Misc Mondays: Biden Addresses AFL-CIO Bigs

Earlier in the Month, VP Biden addressed the top brass of the AFL-CIO at their annual convention in Miami, Florida.  By the way, at a time when the unions are crying foul on of big business owners and CEOs, that meeting was held at the ultra-luxurious, five-star, Fontainebluea Resort.  But I digress.  According to FoxNews, the VP decided to ban cameras from filming his speech.  Uh, wait, the next day, the AFL-CIO recanted that statement and said it was actually the union that did not want the speech filmed.  Whatever.  What’s more important is that some print reporters were allowed to attend and a transcript was made of the speech.  Here is the whole transcript.  Below are some worthy snippets:

  • The best place for me to be my whole career is surrounded by organized labor.  And I know how to say “union.”
  • An old joke, Mr. President [of the union], you know, you go home with them that bring you to the dance.  Well, you all brought me to the dance a long time ago.  And it’s time we start dancing, man.  It’s time we start dancing.
  • It’s just not right, it’s just not right, and everybody knows it – it’s just not right when the average CEO makes $10,000 more every day – $10,000 more every day than what the average worker makes every year – $10,000 per day.  And by the way, before I said it, I did the math, I did the math, and it’s literally true.
  • The NLRB explicitly says – and that came later – the NLRB explicitly says, this nation’s policy is to encourage – encourage – collective bargaining, encourage unions.
  • What is news here is you now have an American President and Vice President, and the Speaker of the House and Majority Leader who agree with everything John Sweeney [union president] said.
  • Some of you guys were there when the Middle Class Task Force was announced.  I said “welcome back to the White House, let me tell you something: I think John [Sweeney], you’ve been back every week.
  • We will judge the success or failure of our administration at the end of our four years based on whether or not the standard of living of the middle class has increased, or not.  That’s the bottom line measure.  And guess what.  Neither one of us believe it can get better without you getting stronger.
  • Even when our economy felt like it was on solid footing over the last – you know, during the ’80s and ’90s and through the first part of 2000, even when we were on solid – when the economy was growing, the middle class was slipping – middle class was slipping.
  • We’ve only been in office about a  month.  The first bill to pass, Ledbetter Fair Pay Act.  What happened then?  We named a Secretary of Labor – who I guess came down and spoke to you all.  We named a Secretary of Labor who is a daughter of union members, not the darling of union busters.  A little change over the first executive orders, first version in the past eight years, and making it clear we want to see a project labor agreement on federal construction projects.  Second order: making sure that taxpayer dollars go to something other than union-busting activities.
  • On the Employee Free Choice Act, folks, let’s get it straight – we’re not asking – we’re not asking for anything we don’t deserve.  And we’re not asking for anything that wasn’t intended when the NLRB said we should be encouraging – encouraging – unions.  We just want to level this playing field again.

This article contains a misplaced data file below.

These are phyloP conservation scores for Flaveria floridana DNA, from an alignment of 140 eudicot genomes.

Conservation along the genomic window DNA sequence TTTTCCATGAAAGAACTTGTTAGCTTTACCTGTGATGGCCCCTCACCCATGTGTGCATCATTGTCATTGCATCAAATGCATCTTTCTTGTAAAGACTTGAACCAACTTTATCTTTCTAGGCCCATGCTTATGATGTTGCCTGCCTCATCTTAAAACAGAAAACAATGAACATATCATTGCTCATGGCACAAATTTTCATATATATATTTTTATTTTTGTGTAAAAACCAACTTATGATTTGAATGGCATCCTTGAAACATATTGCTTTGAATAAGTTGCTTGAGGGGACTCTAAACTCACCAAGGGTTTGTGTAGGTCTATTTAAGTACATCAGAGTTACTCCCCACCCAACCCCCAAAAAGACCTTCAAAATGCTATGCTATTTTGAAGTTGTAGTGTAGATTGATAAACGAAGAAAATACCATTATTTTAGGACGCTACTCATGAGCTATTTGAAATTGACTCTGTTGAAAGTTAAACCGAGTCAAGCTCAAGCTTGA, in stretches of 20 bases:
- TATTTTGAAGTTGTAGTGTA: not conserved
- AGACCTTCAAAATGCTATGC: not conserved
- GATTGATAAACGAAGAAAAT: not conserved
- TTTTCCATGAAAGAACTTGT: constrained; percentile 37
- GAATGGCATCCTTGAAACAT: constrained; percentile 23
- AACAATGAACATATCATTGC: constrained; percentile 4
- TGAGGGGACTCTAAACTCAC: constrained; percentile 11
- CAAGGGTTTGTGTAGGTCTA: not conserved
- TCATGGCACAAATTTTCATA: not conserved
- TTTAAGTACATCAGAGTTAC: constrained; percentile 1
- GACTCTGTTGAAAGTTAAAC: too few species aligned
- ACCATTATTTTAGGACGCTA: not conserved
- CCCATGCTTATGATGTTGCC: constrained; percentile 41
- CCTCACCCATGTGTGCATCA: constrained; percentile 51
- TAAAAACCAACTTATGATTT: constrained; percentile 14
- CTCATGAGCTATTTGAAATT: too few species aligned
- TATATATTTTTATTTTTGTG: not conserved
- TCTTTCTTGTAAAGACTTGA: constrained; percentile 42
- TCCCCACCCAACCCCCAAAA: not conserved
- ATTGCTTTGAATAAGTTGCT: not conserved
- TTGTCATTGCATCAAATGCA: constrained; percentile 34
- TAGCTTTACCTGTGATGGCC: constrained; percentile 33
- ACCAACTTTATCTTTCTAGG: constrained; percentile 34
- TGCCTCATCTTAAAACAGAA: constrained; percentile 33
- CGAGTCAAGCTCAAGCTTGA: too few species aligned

• If a union is what you want, a union you’re entitled to have.

Of course I have some problems with what he said.

First – the average CEO does not make $10,000 per day.  The averageCEO employs less than 100 people and makes a fraction of $10,000 per day.  The $10,000 per day figure is bantered around by unions all the time now.  The CEO of Bank of America made that much one year.  And now that number is the “average” of what CEOs make. 

Second – the Obama Administration has just went on record to say that it will judge the success or failure of its administration on whether the standard of living of the middle class increased.  Not whether the United States remains a superpower.  Not whether the Middle East is secure.  Not whether illegal immigration is controlled.  Not whether the stock market has rebounded.  Not whether gas prices have remained stagnant and alternative fuel vehicles are more prevalent.  Not whether education prepares students to compete on a truly global platform.  Not whether the unemployment rate has shrunk – because remember the saying during the Great Depression when unionization ran rampant, a unionized job is a good job, if you can get it.

Third – on the Employee Free Choice act, Biden says we aren’t asking for anything we don’t deserve, and if a union is what you want, a union you’re entitled to have.  Since when do employees deserve unions?  Employees deserve to be treated and paid fairly and have their employers follow the myriad of labor and employment laws already in place to ensure that they are treated and paid fairly.  Likewise, they are entitled to be treated and paid fairly and have their employers follow the myriad of labor and employment laws already in place to ensure that they are treated and paid fairly.  Biden lets the cat out of the bag – union members believe they deserve and are entitled to outrageous demands simply for being an employee.